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In the week running up to Christopher Street Day, many German sites are flying the Rainbow Flag – a signal to all co-workers that they are accepted and welcomed, whatever their sexual orientation, gender identity or expression.
We bring a lot of our personal life into the workplace: We share what we experience on weekends or on holidays, organize baby-showers for colleagues, pool money for wedding gifts or going-away presents for parental leave. Being able to share personal experiences with co-workers at the office is key for a motivating work environment, where all feel fully accepted, appreciated and free to be themselves.
“Siemens nails its colors to the mast: Against homophobia and for mutually respectful interaction. At Siemens, you don’t have to leave your identity at the door. That’s why many of our German sites fly the rainbow flag during Pride Week,” says Human Resources Board Member Janina Kugel. “It signals how much we value diversity.”
At Siemens, you don’t have to leave your identity at the door.
Companies need to understand the business impact of discrimination: Many young and open-minded professionals and workers will not even consider working for an employer reputed to be non-inclusive or accepting of discrimination. Being forced to hide their sexual orientation, gender identity or expression also adversely affects employees’ productivity – estimates suggest by as much as one third. Only 12% of employees who identify as gay or lesbian are fully open about their identity at work; a further 40% are out to just a few. The reason is fear of harassment or discrimination in their professional careers. In fact, more than 40% of workers who identify as gay, lesbian or bisexual and 90% of transgender workers have experienced discrimination, harassment or abuse in the workplace.
Studies show that 5–10% of all people are LGBTI, i.e. lesbian, gay, bisexual, transsexual or intersexual. In Germany, studies point to about 5 million people as LGBTI – a percentage that applies to the company as well: About 5–10% of all co-workers at Siemens and Siemens Healthineers in Germany are LGBTI.
Siemens networks actively work toward improving both visibility and the situation of LGBTI co-workers. “Connecting and networking is very helpful in day-to-day life. It’s immensely important to be able to freely exchange ideas and opinions on different topics,” says Andrea Scheerbaum, a member of the Siemens PRIDE Network in the Nuremberg-Erlangen region. “As networks, we want to increase the visibility of this barely acknowledged dimension: sexual orientation and gender identity. For one thing, we aim to create awareness of this plight at Siemens Diversity Management. On the other hand, we make ourselves available to all who have questions – for example about coming out – whether it’s their own or that of a co-worker.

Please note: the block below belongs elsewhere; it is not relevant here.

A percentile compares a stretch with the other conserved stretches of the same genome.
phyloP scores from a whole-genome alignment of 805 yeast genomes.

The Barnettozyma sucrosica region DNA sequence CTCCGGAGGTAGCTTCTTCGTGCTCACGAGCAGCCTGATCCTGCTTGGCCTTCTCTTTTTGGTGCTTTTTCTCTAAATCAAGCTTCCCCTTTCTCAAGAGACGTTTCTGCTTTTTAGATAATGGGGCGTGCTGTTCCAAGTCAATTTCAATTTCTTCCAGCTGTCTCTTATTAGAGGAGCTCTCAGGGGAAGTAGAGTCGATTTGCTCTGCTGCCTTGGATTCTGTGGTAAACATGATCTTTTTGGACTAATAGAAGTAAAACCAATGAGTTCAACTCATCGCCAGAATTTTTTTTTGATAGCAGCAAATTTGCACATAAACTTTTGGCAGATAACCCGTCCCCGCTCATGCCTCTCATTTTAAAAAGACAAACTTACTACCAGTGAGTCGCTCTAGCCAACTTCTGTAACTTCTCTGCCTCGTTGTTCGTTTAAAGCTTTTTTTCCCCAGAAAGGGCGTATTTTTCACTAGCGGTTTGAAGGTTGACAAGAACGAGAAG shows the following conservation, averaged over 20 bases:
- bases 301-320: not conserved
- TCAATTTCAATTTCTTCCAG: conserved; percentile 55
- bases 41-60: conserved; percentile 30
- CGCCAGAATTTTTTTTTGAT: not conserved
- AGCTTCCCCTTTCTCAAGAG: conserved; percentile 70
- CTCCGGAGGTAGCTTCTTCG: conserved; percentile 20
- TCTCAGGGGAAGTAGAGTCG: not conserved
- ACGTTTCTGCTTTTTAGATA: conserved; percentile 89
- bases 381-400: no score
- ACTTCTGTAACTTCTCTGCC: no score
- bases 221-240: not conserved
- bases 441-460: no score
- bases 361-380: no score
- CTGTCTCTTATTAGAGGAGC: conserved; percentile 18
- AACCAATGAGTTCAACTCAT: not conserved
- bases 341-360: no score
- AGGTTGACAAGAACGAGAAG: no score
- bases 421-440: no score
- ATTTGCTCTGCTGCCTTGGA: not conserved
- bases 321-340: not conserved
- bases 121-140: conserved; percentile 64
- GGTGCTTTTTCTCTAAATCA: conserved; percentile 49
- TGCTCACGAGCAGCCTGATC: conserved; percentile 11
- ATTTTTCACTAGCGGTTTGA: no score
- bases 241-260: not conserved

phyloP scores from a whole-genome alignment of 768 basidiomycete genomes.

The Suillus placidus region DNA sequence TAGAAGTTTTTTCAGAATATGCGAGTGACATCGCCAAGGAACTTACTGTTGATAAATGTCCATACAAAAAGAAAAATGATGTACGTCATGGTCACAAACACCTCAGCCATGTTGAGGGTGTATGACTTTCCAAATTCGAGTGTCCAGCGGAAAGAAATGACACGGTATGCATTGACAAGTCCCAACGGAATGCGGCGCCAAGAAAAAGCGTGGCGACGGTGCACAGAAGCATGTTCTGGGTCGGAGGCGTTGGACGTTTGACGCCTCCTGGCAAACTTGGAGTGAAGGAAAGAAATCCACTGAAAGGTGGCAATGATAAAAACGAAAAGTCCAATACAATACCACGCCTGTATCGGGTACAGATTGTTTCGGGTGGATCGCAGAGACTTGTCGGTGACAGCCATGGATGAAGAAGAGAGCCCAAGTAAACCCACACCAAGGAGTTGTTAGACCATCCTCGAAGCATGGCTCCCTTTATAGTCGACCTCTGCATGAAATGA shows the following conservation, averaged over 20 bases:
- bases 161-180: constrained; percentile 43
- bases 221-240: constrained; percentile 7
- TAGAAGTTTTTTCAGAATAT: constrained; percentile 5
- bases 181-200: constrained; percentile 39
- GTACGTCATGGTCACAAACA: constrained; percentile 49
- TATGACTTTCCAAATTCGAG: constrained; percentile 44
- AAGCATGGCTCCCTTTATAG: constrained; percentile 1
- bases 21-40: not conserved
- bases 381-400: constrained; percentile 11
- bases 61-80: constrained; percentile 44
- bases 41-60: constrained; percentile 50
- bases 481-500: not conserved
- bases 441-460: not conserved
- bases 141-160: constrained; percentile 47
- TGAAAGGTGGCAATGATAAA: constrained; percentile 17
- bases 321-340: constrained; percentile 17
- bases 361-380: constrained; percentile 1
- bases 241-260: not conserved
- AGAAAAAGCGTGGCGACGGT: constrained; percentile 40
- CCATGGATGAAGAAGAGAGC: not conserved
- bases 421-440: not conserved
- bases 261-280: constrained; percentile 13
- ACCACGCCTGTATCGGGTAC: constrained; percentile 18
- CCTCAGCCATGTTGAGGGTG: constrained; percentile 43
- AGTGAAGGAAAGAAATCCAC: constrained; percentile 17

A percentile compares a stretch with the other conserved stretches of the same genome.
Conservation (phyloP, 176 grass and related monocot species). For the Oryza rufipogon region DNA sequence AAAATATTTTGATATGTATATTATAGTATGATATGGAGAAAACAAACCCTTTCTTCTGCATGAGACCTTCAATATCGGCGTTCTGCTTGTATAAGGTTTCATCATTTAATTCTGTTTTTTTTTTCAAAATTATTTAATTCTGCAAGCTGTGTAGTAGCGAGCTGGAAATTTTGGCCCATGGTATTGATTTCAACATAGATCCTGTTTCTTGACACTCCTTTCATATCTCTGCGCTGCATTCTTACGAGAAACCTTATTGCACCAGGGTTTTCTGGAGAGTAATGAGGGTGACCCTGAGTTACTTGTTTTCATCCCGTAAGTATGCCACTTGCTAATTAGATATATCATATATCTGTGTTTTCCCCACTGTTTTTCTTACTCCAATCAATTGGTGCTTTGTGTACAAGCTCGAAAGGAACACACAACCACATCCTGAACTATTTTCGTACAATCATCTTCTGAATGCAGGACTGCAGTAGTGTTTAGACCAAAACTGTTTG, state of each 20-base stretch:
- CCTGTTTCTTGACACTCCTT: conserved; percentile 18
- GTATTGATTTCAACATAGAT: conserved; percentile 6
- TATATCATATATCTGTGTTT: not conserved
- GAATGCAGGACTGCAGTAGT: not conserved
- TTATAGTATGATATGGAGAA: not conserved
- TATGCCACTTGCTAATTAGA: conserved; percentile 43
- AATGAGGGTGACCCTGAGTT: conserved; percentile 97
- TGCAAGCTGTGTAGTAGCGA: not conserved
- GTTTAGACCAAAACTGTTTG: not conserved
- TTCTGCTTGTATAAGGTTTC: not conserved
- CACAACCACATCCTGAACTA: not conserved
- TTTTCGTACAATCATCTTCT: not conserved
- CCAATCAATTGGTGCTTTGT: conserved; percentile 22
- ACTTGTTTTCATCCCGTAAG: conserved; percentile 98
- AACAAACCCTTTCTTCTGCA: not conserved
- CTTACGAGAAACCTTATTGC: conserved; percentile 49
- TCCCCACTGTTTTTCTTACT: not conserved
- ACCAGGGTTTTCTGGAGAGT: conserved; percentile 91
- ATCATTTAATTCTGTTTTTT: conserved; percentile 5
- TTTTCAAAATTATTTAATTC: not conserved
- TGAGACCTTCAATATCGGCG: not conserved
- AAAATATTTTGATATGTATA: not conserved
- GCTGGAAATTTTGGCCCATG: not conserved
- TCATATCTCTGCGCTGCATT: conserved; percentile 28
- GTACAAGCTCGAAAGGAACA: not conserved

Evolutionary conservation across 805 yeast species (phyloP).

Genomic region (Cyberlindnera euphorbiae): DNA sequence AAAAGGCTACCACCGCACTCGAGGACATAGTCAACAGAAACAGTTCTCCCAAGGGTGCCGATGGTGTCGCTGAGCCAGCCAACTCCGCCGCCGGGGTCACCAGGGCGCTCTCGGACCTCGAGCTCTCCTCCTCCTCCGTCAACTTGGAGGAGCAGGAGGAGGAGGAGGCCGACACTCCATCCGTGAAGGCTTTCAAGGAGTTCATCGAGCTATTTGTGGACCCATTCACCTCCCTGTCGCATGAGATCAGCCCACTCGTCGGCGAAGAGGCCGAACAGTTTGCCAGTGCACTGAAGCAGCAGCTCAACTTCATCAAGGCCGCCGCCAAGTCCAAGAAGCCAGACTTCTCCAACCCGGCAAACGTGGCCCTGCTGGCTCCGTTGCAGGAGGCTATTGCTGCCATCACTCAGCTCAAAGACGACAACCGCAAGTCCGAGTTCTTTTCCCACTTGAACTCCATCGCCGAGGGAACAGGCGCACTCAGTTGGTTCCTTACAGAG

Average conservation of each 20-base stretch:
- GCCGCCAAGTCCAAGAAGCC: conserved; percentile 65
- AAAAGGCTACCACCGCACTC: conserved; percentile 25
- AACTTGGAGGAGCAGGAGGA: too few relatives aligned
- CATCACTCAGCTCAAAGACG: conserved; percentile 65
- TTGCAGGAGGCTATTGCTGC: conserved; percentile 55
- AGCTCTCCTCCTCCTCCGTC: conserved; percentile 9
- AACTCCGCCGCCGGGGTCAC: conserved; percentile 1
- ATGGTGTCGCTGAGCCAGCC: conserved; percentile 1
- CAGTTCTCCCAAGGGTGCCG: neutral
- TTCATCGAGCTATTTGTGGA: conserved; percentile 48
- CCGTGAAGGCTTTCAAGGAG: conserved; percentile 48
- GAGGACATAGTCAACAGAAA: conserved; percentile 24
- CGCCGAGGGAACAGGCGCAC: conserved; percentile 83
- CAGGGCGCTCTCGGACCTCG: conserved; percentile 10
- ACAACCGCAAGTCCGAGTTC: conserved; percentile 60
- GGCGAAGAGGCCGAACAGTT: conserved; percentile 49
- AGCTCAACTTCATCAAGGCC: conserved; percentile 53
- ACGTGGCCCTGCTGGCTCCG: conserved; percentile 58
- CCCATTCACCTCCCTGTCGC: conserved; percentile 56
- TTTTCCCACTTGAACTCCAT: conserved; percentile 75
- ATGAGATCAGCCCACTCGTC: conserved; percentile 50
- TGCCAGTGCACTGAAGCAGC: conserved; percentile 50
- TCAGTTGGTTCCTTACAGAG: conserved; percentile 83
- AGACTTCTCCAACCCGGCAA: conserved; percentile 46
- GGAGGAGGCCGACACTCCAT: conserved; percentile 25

Nicole Herrfurth, head of the Diversity Office, adds, “Diversity stands for appreciating and valuing the rich differences that make us individuals. It’s not about how we live our lives, what matters is sharing mutual respect and working well together. Tolerance alone is not enough to realize the positive potential of diversity for our working world. We need more openness and more support. With its many positive attributes, the LGBTI Network can make a strong contribution to cultural change.”
It’s not about how we live our lives, what matters is sharing mutual respect and working well together.
Siemens does not just fly a flag, but joins the Christopher Street Day (CSD) parade with a float of its own. CSD is the celebration, memorial and demonstration day of people of non-traditional sexual orientation, gender identity and expression – people who identify as lesbians, gay, bisexual, transgender or intersexual. Siemens’ participation sends a strong message: Companies need to create a working environment that is open, inclusive and welcoming.